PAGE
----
general merchandise. The firm's boats traded regularly between Bristol
and Oxford, and it gave estimates for 'the Conveyance of Goods to any
part of the Kingdom'- presumably those reached by canal or river.
In addition to the commodities already
mentioned, the Hiskins boats probably carried considerable quantities of
building materials. During the late 1860s, for instance, Wantage
invested in a brand new sewage system, numerous houses were built and
the town reconstructed most of its roads. Bricks, tiles and stone
for these ventures arrived regularly at Wantage wharf. The bricks and
tiles were made in local brickworks along the line of the canal, similar
to the one at Childrey, and the stone probably originated from quarries
in the Cotswolds or the West Country.
The most profitable years for the canal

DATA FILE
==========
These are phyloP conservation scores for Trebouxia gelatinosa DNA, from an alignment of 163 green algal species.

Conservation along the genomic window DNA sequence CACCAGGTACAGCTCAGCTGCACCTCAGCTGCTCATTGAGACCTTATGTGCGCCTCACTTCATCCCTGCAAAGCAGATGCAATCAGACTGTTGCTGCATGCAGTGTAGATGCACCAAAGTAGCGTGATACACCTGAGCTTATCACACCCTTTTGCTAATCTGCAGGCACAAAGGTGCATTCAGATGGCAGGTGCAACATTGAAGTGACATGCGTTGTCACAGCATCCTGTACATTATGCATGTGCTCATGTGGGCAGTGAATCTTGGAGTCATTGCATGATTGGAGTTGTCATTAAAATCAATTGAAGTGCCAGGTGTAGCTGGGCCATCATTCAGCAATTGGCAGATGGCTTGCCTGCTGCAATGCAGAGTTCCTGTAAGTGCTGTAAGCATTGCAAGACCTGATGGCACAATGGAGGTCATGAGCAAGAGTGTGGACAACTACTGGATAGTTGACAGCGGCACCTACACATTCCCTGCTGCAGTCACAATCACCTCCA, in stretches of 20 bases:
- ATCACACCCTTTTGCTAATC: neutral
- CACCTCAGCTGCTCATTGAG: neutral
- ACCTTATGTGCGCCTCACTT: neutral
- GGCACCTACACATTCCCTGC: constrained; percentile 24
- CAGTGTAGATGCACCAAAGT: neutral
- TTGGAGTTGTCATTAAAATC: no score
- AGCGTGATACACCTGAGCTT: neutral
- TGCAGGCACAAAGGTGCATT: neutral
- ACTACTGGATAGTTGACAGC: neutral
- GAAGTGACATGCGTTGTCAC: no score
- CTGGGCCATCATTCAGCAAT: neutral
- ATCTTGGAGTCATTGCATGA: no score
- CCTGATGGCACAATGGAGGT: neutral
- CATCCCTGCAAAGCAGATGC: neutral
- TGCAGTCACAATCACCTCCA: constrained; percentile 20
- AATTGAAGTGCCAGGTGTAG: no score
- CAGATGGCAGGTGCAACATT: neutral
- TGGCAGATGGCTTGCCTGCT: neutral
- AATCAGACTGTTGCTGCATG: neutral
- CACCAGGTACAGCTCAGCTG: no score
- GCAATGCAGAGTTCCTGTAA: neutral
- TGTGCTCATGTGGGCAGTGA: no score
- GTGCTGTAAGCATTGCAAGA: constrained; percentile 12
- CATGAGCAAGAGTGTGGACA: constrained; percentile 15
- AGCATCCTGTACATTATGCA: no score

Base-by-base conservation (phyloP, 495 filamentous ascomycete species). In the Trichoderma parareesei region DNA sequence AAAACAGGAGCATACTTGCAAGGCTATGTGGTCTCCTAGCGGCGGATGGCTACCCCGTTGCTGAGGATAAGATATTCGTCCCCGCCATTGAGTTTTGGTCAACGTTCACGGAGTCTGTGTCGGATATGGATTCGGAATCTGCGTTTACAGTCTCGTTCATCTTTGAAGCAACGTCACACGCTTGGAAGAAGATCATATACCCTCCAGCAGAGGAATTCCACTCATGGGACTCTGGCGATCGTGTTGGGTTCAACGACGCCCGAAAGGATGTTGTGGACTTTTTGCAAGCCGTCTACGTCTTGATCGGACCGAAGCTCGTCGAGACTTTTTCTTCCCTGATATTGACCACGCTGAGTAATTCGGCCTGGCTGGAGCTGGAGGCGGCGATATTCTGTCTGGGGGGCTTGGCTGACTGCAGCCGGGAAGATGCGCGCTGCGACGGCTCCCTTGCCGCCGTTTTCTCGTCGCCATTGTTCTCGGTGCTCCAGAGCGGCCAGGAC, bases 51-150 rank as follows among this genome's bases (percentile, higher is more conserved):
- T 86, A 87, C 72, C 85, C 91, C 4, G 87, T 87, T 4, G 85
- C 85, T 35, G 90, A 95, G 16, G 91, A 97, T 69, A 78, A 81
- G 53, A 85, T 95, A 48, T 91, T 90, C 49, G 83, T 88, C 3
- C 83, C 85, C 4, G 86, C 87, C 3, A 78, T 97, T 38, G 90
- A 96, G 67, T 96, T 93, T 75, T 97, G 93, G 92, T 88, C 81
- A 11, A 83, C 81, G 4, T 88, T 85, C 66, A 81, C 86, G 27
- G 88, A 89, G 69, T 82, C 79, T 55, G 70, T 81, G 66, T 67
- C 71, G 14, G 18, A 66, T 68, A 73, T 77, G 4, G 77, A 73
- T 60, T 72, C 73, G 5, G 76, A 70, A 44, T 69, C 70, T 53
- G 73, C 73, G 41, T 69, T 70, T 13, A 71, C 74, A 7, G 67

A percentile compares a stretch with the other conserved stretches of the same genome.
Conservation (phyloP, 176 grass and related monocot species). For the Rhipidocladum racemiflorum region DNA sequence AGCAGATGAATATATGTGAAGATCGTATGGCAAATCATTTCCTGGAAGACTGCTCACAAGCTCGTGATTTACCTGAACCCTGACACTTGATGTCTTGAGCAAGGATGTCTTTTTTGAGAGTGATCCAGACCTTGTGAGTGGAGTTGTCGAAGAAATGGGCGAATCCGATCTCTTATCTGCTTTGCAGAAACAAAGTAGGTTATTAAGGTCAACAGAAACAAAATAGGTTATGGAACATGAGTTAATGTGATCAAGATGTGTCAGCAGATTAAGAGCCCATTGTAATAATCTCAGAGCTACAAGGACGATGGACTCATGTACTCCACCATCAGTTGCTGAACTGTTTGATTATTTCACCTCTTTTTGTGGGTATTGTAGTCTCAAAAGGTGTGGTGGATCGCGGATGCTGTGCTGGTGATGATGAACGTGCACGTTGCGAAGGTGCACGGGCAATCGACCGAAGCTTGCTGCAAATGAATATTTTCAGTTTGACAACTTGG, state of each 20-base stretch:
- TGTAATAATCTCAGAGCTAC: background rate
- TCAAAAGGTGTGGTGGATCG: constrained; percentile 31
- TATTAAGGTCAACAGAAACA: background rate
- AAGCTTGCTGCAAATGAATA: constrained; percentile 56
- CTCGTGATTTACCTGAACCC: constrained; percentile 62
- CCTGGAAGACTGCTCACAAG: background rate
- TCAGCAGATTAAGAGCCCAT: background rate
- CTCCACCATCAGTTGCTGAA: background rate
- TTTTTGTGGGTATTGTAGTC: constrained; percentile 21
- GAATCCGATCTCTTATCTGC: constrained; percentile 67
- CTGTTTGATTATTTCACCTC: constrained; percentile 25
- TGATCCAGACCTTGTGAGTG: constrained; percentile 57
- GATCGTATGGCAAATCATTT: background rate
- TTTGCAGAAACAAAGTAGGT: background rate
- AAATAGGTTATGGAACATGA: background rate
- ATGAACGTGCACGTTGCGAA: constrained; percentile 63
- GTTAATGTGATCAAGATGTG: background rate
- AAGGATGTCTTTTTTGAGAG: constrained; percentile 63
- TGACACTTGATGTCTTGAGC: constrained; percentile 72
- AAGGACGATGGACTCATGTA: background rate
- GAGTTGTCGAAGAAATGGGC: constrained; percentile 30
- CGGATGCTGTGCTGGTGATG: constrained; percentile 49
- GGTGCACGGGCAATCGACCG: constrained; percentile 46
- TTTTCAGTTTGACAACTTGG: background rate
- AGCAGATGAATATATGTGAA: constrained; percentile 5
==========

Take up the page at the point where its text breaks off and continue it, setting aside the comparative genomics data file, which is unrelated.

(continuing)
were 1840 and 1841, when profits amounted to £9,000 in both
years. This was due to the fact that boats were carrying large
quantities of the materials used for the construction of the Great
Western Railway, which followed the same route as the W & B through
the Vale of White Horse. As soon as the railway opened tolls began to
fall and a last dividend of £561 was paid in 1871.
Three years later a group of influential
shareholders tried to get the canal closed. However, closure was averted
when the waterway was taken over by new owners for about £13,500.
One of those who put up the money was James Hiskins of Wantage,
described in the North Wilts Herald of September 5, 1874, as the only
trader active on the canal at that time.
On October 1, 1875, the Wantage Tramway
was opened between Wantage Road Station on the GWR and a terminus in
Wantage which was built in Mill Street not far from the wharf. The line
was built to carry both passengers and goods. Traffic in the
latter increased rapidly and within fifteen years of opening the tramway
was carrying 500 tons per week in each direction.
Although traders on the main line of the
canal suffered as a result of competition from the railway, there
appears to have been plenty of trade in Wantage for James Hiskins and